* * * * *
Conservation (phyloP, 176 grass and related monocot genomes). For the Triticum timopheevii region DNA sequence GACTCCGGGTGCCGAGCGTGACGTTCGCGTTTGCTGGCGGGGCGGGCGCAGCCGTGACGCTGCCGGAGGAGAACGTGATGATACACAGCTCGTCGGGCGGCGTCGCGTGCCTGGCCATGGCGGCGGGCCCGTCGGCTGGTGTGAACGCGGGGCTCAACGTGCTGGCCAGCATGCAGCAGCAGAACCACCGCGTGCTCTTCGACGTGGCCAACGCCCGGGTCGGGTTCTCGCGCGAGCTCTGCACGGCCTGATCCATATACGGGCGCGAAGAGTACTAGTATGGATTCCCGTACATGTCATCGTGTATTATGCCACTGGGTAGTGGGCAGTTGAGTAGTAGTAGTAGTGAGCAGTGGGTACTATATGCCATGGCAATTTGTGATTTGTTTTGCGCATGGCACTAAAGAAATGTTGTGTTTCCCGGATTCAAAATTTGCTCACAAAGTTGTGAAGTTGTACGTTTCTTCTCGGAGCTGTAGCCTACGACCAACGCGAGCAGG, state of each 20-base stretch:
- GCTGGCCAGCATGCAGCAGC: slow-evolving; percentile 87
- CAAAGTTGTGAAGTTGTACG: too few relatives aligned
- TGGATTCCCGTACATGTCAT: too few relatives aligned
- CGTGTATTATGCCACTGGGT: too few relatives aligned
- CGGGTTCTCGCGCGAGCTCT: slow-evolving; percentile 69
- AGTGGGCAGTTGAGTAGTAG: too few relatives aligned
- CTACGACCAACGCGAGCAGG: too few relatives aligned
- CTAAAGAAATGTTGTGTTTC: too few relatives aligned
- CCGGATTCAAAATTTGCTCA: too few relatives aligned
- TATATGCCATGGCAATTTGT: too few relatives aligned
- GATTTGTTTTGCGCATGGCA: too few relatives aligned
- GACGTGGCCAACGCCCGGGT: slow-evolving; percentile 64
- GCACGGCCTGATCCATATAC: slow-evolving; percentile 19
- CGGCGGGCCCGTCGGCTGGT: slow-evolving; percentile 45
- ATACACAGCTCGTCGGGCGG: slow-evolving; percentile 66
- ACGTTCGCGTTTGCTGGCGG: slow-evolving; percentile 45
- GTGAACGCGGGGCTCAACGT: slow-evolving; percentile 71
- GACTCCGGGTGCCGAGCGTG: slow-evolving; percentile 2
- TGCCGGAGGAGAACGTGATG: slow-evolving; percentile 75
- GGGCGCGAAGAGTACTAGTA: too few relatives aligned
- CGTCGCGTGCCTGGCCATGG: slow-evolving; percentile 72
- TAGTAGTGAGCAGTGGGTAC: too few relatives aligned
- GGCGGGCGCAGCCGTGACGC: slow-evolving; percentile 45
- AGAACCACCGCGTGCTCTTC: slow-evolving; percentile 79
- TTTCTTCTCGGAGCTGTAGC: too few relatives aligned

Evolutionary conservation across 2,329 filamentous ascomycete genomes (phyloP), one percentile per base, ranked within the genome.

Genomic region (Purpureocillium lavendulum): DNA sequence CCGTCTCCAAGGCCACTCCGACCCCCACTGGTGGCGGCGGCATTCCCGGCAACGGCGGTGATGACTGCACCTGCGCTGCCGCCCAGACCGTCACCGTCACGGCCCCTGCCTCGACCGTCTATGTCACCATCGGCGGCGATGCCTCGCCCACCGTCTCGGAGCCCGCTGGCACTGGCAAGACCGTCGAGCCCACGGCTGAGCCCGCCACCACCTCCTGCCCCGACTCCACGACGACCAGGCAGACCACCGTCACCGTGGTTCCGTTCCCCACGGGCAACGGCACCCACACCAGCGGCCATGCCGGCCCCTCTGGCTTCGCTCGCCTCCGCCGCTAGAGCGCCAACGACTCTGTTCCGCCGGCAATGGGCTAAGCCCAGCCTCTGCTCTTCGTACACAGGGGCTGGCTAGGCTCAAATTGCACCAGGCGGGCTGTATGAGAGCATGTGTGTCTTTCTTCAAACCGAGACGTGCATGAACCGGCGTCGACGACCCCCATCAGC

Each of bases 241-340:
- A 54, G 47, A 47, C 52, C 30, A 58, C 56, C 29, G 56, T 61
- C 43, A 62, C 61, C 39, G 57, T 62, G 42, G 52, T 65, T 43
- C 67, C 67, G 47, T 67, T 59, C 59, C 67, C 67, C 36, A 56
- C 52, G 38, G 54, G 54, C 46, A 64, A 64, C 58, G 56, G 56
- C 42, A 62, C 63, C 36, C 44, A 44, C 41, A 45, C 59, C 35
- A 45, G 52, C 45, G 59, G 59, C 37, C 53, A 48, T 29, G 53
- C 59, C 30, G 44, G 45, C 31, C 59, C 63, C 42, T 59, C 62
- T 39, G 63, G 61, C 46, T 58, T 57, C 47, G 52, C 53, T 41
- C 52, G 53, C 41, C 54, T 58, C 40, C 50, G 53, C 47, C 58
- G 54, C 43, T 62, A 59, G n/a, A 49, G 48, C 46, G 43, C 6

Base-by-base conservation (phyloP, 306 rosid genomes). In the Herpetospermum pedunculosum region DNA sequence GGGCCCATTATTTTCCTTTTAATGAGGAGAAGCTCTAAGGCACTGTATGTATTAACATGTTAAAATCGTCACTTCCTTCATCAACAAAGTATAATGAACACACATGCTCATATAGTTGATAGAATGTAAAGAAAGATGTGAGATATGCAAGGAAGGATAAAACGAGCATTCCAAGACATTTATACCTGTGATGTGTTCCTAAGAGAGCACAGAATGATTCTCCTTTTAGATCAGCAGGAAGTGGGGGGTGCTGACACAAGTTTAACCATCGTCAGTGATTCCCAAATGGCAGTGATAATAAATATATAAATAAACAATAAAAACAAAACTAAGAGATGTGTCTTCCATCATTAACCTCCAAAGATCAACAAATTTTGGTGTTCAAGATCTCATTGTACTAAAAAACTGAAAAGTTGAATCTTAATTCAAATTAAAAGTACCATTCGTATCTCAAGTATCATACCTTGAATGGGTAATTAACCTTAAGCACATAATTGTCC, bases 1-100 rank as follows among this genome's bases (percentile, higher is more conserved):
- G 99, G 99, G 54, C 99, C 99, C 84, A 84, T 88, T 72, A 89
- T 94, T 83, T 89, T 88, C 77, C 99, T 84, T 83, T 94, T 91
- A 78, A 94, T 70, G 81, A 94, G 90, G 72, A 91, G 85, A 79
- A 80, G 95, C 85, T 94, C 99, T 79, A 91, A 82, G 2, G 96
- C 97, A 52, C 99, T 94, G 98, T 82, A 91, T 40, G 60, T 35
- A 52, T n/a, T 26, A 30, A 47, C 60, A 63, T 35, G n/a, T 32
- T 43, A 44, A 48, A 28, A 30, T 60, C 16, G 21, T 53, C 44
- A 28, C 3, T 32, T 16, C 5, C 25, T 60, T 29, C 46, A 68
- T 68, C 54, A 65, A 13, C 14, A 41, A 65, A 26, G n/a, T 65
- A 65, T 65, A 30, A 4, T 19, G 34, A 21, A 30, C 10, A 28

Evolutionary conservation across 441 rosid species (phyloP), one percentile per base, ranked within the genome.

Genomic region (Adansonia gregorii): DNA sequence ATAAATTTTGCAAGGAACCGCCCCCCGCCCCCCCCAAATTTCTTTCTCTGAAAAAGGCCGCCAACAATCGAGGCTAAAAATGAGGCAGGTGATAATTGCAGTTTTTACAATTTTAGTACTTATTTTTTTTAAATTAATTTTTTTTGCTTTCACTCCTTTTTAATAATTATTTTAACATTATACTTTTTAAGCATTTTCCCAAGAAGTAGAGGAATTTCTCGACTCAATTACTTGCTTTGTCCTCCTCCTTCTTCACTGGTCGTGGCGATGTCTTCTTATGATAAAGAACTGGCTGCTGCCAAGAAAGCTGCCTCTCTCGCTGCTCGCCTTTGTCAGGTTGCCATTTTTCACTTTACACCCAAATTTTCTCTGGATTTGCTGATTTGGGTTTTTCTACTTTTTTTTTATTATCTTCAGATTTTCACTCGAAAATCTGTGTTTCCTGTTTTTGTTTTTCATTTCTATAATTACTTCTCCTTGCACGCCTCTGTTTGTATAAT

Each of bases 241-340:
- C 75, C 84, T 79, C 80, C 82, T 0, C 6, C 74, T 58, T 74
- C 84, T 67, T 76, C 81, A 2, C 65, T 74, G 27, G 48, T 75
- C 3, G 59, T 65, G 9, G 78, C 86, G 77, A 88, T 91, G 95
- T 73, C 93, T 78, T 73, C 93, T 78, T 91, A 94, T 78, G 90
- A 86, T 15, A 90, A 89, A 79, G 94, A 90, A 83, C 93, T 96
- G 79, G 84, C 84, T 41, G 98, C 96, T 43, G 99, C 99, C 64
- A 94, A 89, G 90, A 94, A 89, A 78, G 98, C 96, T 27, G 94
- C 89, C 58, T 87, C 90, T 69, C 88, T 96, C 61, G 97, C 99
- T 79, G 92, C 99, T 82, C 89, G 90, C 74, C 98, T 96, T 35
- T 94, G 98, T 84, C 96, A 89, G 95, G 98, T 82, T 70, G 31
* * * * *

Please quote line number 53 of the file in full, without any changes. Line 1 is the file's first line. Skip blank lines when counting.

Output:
Each of bases 241-340: